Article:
And, along with love, it is also liberty that triumphs. Idamante’s perfect filial love has not kept him from being above all a liberator. That he is a liberator, we learn from Ilia’s recitative as the curtain first rises. While the ship that brought back the Trojan captives was sinking, it was he who saved the noble daughter of Priam. And from his first appearance onstage, he has no other desire than to make a wife of the enemy princess who was war booty for Idomeneus. At the end of the first act, the other Trojan prisoners are collectively restored to liberty: this is the occasion for a very beautiful chorus of rejoicing. Then come the decisive tests, which resemble those that will be in store for Tamino: confronting the sadness and silence of the father, obeying the order of exile, confronting the monster (before whom the more human Tamino flees), offering his life. These similarities allow for more subtle comparisons. Mozart, in each of his operatic compositions, had to accept the vocal resources put at his disposal. Thus he modified the accent of love by conferring more virtuosity on Idamante (sung in 1781 by an unsatisfying castrato, and today by a mezzo-soprano), and infinitely more tenderness on Tamino. The voices of the oracle and the high priest of Neptune, in the statement of sovereign authority, already have the register of Sarastro’s. But these sacerdotal voices state orders; they do not discourse the way Sarastro does.

Mozart preferred, for the sake of dramatic effectiveness, to shorten the oracle’s sentence. There are three known versions of it. Two of them begin with the essential words: Ha vinto amore … “Love has conquered.” These words had already been heard in many an opera (notably in a beautiful chorus from Rameau’s Pygmalion). But here the magic is complete: the decisive victory belongs to Ilia, who offers herself as a substitute victim. The vow of loving devotion is stronger than the vow of human sacrifice. We are persuaded, by the music itself, of the profound truth of this love. It is the most beautiful music there is: tormented happiness, suffering become joy. Mozart has constructed the role and the arias of Ilia-the captive, the lover-in such a way as to make her love appear as the principal antagonist to the dark Neptunian power. This is perhaps the principal antagonism of the entire opera. For it ought to be emphasized that there is no real conflict among the various characters of Idomeneo. They do not struggle with each other. Their natures are most certainly different, but no intrigue sets them in opposition. In this opera, the confrontation of the great divine Adversary is more important than the conflicts among individuals. The emotions of the characters do not come from their psychological relations, but from a cosmic hostility. The whole action, developing the consequences of the vow made to Neptune, unfolds under the whims of elemental power. In The Abduction from the Seraglio, in The Magic Flute, the prisoners will be guarded by jailers whose vigilance must be outwitted. Liberation is thus brought about by means of a ruse or a magic that outwits the guardians’ precautions. (We think also of Fidelio, which is the most famous example of the “opera of liberation.”) Things go quite otherwise in Idomeneo. Ilia, liberated and liberator, castaway and voluntary victim, had first been a captive, to be sure, but she is now no longer in the power of a guardian. The various voices-from that of the bold hero to the collective voices of the choruses-respond from the depths of being to a faceless necessity, which manifests itself in the orchestra starting from the overture. The choruses are great intermediaries between the gods, nature, and the individual figures. The music, permeated by so many stormy breaths, finds itself that much more free to communicate an emotion that goes beyond all individual psychology. We must accept the various fictive roles, while seeing them as no more than instruments for a message that comes from farther away. As Mozart tells it, the fable speaks for the strength of love and the return to life on the very point of death.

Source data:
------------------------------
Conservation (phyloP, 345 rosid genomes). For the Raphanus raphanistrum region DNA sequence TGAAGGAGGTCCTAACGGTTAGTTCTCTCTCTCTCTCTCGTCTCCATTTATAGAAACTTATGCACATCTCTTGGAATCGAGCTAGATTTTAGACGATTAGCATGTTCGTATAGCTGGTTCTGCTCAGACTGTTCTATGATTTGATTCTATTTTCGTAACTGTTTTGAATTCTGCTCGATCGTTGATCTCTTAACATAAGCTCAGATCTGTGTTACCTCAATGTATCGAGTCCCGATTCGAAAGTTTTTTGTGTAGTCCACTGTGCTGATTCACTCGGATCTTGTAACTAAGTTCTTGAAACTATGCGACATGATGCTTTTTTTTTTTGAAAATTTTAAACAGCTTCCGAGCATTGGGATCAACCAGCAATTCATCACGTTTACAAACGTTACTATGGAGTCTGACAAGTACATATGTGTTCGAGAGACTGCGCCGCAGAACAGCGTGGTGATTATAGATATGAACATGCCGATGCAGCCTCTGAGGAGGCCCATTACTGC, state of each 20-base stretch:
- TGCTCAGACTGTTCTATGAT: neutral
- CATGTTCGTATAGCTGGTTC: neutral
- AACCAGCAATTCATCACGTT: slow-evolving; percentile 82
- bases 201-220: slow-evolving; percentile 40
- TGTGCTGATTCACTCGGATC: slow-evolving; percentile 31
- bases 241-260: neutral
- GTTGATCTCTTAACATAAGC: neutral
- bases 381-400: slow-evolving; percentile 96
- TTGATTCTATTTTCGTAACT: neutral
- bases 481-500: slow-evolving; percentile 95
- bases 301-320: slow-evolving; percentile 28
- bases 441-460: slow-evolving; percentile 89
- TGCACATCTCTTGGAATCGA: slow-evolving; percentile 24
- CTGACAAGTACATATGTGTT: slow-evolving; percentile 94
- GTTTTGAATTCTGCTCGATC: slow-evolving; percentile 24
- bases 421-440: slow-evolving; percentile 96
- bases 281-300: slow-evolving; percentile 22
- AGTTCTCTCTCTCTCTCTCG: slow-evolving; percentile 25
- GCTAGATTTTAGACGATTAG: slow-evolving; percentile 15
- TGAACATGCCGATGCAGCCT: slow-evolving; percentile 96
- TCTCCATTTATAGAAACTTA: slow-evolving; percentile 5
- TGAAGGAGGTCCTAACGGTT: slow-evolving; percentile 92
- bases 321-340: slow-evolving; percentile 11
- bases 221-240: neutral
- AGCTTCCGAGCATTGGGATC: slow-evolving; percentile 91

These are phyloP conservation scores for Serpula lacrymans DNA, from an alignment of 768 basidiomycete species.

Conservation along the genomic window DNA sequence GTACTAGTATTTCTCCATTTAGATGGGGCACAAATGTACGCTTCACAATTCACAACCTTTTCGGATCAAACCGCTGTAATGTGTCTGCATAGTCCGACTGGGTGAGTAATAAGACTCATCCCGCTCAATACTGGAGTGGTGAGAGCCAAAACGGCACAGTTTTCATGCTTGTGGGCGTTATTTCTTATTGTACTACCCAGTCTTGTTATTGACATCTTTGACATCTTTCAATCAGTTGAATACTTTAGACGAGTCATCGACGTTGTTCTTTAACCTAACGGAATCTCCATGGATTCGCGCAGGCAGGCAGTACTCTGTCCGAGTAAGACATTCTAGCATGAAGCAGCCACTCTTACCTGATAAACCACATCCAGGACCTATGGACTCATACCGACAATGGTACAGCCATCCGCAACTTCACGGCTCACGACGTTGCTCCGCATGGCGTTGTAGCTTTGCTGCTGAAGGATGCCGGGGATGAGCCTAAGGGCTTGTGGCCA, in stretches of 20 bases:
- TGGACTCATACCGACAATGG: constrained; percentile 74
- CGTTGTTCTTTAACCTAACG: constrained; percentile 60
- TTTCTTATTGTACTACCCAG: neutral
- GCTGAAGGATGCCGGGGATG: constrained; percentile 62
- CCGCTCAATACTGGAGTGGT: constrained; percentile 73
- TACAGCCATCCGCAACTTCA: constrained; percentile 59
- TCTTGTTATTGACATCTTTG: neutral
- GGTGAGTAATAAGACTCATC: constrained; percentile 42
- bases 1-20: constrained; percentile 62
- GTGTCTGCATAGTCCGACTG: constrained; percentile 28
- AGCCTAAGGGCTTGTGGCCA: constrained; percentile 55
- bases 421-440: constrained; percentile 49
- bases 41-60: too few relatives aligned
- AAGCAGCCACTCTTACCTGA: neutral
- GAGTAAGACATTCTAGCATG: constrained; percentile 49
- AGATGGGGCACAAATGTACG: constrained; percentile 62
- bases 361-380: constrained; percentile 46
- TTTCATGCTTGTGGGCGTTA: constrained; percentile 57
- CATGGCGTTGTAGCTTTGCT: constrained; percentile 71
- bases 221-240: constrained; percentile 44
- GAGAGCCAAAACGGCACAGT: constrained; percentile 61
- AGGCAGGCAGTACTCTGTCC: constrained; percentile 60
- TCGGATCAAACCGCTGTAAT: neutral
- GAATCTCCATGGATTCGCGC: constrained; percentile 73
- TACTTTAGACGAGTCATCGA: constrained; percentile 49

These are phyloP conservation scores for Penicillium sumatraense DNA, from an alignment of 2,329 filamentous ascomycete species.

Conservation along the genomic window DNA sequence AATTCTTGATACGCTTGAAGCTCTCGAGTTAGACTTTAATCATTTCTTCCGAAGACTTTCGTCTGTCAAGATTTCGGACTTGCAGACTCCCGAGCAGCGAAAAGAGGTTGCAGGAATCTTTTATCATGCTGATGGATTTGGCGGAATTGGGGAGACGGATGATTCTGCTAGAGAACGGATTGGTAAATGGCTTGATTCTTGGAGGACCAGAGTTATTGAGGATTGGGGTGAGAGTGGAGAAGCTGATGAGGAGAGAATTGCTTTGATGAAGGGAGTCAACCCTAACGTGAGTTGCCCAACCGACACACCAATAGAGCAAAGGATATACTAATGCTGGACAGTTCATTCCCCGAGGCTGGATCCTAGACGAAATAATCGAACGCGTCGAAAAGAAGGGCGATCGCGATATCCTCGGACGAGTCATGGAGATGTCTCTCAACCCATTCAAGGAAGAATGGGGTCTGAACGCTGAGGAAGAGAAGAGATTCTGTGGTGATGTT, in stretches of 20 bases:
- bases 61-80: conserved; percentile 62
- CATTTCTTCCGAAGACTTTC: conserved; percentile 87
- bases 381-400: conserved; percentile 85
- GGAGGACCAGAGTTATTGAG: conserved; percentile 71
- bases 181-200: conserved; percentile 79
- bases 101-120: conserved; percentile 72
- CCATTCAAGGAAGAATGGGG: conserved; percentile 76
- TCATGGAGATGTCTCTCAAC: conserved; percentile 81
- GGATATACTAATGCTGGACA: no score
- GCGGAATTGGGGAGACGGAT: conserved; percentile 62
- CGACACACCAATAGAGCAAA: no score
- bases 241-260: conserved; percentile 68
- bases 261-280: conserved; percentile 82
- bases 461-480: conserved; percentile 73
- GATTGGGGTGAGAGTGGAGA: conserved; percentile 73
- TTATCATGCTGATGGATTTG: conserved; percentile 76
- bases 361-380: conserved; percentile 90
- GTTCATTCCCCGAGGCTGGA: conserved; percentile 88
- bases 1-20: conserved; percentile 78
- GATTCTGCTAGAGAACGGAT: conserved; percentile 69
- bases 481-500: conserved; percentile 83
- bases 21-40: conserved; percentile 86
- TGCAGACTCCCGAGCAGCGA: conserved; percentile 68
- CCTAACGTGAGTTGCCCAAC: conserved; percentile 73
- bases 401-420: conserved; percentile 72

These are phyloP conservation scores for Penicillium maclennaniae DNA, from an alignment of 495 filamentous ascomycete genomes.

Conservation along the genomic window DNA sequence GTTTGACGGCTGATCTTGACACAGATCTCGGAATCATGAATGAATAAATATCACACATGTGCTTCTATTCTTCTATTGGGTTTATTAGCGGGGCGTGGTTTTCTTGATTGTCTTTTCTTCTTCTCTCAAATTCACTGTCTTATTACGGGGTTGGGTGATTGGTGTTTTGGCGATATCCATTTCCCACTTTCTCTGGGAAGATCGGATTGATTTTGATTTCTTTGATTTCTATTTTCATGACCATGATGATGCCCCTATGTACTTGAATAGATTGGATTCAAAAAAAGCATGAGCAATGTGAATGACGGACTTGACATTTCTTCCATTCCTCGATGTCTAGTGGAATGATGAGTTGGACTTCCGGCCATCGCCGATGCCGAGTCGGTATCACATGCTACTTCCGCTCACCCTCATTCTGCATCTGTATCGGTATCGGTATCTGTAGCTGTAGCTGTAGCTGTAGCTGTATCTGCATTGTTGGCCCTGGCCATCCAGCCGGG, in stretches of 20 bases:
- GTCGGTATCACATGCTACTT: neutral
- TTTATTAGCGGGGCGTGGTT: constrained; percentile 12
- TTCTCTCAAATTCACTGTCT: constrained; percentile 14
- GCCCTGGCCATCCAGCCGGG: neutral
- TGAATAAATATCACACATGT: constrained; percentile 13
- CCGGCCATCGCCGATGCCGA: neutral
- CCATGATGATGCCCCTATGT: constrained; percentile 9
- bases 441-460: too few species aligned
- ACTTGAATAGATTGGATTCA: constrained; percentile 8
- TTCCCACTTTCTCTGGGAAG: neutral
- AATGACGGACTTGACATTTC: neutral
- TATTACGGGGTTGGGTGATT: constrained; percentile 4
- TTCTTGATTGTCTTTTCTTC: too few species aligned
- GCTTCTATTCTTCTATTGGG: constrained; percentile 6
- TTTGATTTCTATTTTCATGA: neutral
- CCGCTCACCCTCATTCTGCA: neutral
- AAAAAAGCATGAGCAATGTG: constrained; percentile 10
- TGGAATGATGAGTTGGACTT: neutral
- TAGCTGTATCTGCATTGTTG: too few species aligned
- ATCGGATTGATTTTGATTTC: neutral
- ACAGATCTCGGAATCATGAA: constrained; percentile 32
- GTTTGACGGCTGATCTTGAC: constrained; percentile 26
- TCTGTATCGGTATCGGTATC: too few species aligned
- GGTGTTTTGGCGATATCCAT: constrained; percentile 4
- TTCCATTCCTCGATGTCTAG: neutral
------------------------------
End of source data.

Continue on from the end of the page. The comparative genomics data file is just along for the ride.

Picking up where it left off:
[Translated from the French by Richard Pevear]

1 This study is a modified version of a text intended for the program of the performances of Mozart’s Idomeneo in the production by Karl-Ernst and Ursel Herrmann at the operas of Baden-Baden and Salzburg in June and August 2000. Certain points in this study have benefitted from the valuable comments of Mr. Wolfgang Rehm.

2 An exhaustive overview of the greatest interest is offered by Eduardo Federico in a study entitled Dall’Ida al Salento. L’itinerario mitico di Idomeneo cretese, Rome, Atti della Accademia nazionale dei Lincei, Memorie, Serie IX, Volume XI, Fascicolo 2, pp. 255-418.